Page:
The character of Carol grew out of Troutman’s Lit Brick series of comics, where she was initially named She-Jesus and came in as a substitute for any time a piece of literature was referencing her brother. The paperback edition includes a number of Kickstarter shorts available only in the book, a sampling of the Lit Brick comics that launched Carol as a character, as well as a solid and fantastic essay by Wednesday Burns-White “If Veggies Tire You, What Would Triplets Do? Carol of Nazareth’s Position Within Christian Mass Media”. Burns-White looks at the Christian mass-media influences on 1990s kids in North America and how various shows from Mister Rogers to Veggie Tales and beyond, weaving together how our generation is comfortable both consuming media and talking back to it, and how Troutman’s Gospel of Carol does both.

All in all, definitely one I’m glad I bought.

Narbonic Perfect Collection Book 2 by Shaenon K. Garrity

Wow. Where Narbonic Perfect Collection Book 1 was a rollicking set of tales full of world building and character development, Book 2 is where the rubber meets the road. Shaenon K. Garrity knits the seemingly-random tales and events from the first book into a tale of Mad Scientist Creation Gone Mad, and by the end we’re not 100% sure who’s mad and who’s sane (and which we prefer!)

I wholly endorse finishing this one off with The Reactorside Reader, as it is an excellent wrap-up in text form to the tales presented in Book 1 and Book 2 of the Perfect Collection.

Amazons, Abolitionists, and Activists: A Graphic History of Women’s Fight for their Rights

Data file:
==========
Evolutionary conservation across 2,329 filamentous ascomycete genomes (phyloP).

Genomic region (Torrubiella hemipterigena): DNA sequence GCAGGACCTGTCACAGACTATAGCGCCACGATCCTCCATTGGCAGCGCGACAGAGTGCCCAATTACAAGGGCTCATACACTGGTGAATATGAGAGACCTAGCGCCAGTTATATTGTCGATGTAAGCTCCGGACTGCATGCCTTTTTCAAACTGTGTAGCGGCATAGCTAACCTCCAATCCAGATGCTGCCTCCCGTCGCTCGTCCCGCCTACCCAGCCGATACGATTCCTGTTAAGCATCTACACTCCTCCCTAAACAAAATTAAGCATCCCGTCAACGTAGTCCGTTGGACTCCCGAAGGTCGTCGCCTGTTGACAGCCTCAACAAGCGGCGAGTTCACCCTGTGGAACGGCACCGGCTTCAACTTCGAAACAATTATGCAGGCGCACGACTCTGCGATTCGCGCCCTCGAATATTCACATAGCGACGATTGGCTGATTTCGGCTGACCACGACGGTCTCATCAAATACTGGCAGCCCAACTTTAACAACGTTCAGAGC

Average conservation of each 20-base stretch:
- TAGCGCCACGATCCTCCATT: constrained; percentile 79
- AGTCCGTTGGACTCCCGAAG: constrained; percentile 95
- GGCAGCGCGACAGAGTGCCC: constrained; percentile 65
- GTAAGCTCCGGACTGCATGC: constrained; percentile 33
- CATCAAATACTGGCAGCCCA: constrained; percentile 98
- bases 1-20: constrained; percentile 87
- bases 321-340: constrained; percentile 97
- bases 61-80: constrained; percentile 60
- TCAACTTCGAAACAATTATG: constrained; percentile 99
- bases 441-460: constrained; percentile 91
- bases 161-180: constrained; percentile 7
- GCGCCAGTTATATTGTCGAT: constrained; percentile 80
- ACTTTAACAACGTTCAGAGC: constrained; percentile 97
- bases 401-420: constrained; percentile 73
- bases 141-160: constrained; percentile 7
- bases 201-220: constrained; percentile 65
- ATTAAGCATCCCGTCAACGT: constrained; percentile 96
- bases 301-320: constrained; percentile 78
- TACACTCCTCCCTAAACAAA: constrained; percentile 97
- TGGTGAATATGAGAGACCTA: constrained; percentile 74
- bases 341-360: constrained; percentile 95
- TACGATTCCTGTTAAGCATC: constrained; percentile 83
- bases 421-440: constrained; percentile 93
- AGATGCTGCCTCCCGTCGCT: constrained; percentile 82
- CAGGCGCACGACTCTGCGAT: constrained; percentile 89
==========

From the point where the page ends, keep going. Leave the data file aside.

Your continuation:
If you’re looking for a graphic history (aka “comic book style”) book that explains the fight for women’s rights, Amazons, Abolitionists, and Activists by Mikki Kendall and illustrated by A D’Amico, is the book. 

The plot entails a class of young women, who disagree with what the women’s movement is, receiving a tour through history from a purple artificial intelligence. 

They cover historical figures from multiple countries, as well as an outline of different systems of rights in different places and times. 

They cover suffrage, equal rights, and how women’s rights movements intersect with minority rights, the labor movement, white supremacy, child labor laws, eugenics, misogyny, the civil rights movement, LGTBQIA rights movements, and many other important points in history. 

I think Fredrick Douglass might be the only man mentioned by name. 

They also cover historical activist figures you may not hear about elsewhere — especially Black, Native American, and Indian folks. I learned more names in this book than I did in 12 years of education. (Admittedly, that education was in the 80s and 90s. Hopefully we’ve come a ways since.)

Because it’s a survey more than a textbook, most of what you get is a name and maybe two paragraphs about a person or an event. It’s enough to pique interest and send the reader back to the library. (It’s also probably a good “pick one person from the book to do a report on” resource for teachers.)

I see this book making a place for itself on bookshelves for historians young and old, women who want to know they’re not fighting alone, and the home of anyone who wants to better understand how women fit into the history of the human race.

Minor Mage by T. Kingfisher

Minor Mage by T. Kingfisher is a young-adult-ish or maybe middle-reader book about a minor mage, a fair amount of murder and gristly stuff, and a sarcastic armadillo. 

I love it. 

The author is worried it is not a children’s book but it’s exactly the kind of horror fantasy I devoured and tried to write in my preteen years. And I turned out all right as far as I can tell. 

Plus cloud sheep. 

Worth the read.